11:45am – Met Martin from Forbidden Island – he commented fondly on the agents I’ve been sending to his fine tiki establishment; he also had an excellent question which I’ll detail at the bottom of this update.
The panel has started! I’m sitting at a table with Beachbum, his wife and mother, Paul, Camper, and Dr. and Mrs. Cocktail. Wayne, author of and a Bottle of Rum, Jeff Berry, master tiki archaeologist, and finally Stephen Remsberg, the owner of over 800 bottles of rum are heading the panel today.
Wayne starts off by commenting on how he came across a punch including cow’s foot jelly in his research. Yummy. Punch has been plagued by two problems: old people and frat parties. Wayne brings up a rum punch genealogy tree – I note quickly that the Mai Tai is at the bottom, all happy and content.
Punch comes from the word “Ponch” containing spirit (usually arak), citrus, sugar, spices, and water. Arak is, if I caught them right, fermented palm sap and Javanese rice that have been distilled. “That sounds nasty, Wayne points out, “and it was.”
The first drink is on its way, served without ice since it wouldn’t have been when rum was “healthy,” about 300 hundred years ago. The drink is the Proto Punch which follows the sacred punch ratio: 1 sour, 2 sweet, 3 strong, 4 weak. Wayne recommends adding a pinch of nutmeg to the drink – the aroma is awesome. He adding only 3 weak to the drink, though.
- 1 1/2oz 10 Cane rum
- 1oz simple syrup
- 1/2oz lime juice
- 2oz water
Mix well with ice and strain. Garnish with a lime wedge.
Wayne brings up a map of the New England Colonies from 1607 – 1760. The New England colonies were trading timber and livestock for endless quantities of rum in the West Indies. The colonists were apparently insanely inventive in crafting rum drinks: Mamm, Tiff’s, mint water, Sillibubs, Bilberry dram, Sampson, Hotch potch, grog, slings, and lots of punches.
The Fish House Punch is next. It comes from a secretive fishing club called the Colony and State on the Schulykill River. George Washington was a member. Wow, real drinking in Pennsylvania! The drink is super sweet and strong. It was touted for its strength the same way the Zombie was in its day.
Fish House Punch
- 2oz 10 Cane rum
- 1oz Hennessy Cognac
- 1oz lemon juice
- 1oz simple syrup
- 1/2t peach brandy
Mix and chill with ice.
Wayne delves into the troubles of acquiring rum. Trade was restricted, and to make things even harder, whiskey began its rise to power. It was coming from over the Appalachians: cheaper, easier to ship. Prohibition even took on rum, even though whiskey was the real issue. Wayne points out that chanting about the evils of “rum” was a lot easier to rhyme “whiskey.”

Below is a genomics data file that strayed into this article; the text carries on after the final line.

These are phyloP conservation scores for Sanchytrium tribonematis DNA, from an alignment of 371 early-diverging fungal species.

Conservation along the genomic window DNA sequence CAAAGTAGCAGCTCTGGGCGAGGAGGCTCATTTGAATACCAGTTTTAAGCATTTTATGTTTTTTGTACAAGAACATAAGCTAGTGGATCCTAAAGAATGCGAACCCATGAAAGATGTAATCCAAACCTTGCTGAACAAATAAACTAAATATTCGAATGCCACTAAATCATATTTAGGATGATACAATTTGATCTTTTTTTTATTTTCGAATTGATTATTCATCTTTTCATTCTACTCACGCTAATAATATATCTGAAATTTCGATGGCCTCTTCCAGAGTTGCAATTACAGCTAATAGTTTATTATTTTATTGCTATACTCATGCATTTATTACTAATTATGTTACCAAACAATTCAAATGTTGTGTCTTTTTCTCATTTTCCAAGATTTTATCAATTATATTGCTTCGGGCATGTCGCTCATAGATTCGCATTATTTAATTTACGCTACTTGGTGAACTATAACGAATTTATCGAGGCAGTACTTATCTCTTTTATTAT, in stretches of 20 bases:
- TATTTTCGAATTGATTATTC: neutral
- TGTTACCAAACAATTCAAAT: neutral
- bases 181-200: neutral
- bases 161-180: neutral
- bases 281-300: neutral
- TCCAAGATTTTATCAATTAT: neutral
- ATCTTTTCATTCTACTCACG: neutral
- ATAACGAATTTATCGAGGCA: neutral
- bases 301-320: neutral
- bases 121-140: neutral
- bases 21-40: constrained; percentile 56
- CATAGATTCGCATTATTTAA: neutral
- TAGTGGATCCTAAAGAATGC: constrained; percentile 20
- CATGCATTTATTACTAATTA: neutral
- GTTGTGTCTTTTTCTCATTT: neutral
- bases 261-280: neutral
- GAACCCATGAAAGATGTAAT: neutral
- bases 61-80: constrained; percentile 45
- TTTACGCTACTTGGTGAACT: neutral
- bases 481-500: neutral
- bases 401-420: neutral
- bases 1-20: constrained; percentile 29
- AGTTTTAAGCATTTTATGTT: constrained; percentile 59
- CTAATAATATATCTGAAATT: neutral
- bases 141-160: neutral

During this whole speech there have been so many obscure cocktail jokes. The laughter is great. We are clearly all nerds.
Barcardi, back in the day, really did a lot to revolutionize rum. They made improvements to the distillation and storing processes. Wayne shows an awesome advertisement “only Bacardi is worthy of your luggage space on the way home.” A very excited couple is depicted packing their bags for a trip back home and more than excited about the rum that they are delicately adding to their bags. I could my head superimposed over the man eagerly packing his suitcase.
Stephen is up and the next drink is on the way. The Jasper’s Jamaican Planter’s Punch. It includes “Special mix,” which I hope, but doubt, Stephen will unveil. They are serving us small portions, but wow, they are packed. We get a hint that the special mix includes lime juice. Stephen is walking us through the tools needed to make the Planter’s Punch. It’s totally awesome, he clearly knows his audience. First, a spoon, then a jigger, then a glass.
Jasper’s Jamaican Planter’s Punch
- 1 1/2 – 4oz Myer’s Dark Jamaican rum
- 1 1/2oz Special mix
- 1 1/2c crushed ice
Blend 10 seconds, pour into glass and fill with ice. Garnish with an orange slice and cherry.
The best Planter’s Punch is made with dark Jamaican rum, but Stephen has found only one bar after 5 hunting trips to the Caribbean that serves a truly unique one. Jasper LeFront, a non-drinker and bartender from Barok Hotel in Montego Bay (old colonial style British resort hotel), who looks like the man on the Indian head nickel.
Oh! Yes, the mix is made of fresh lime juice, sugar, angostura bitters, and nutmeg. Success! No proportions are given of course.
Moving on to Jeff Berry. He starts with a slide and short history of Don the Beachcomber.
Don’s Beach Planter
- 1/2oz lime juice
- 1/2oz passion fruit syrup
- 1oz pineapple juice
- 1oz amber Martinique rum
- 1/4oz dark Jamaican rum
- 1/4oz brandy
- 1 dash Angostura bitters
- 6 drops Herbsaint
- 4oz crushed ice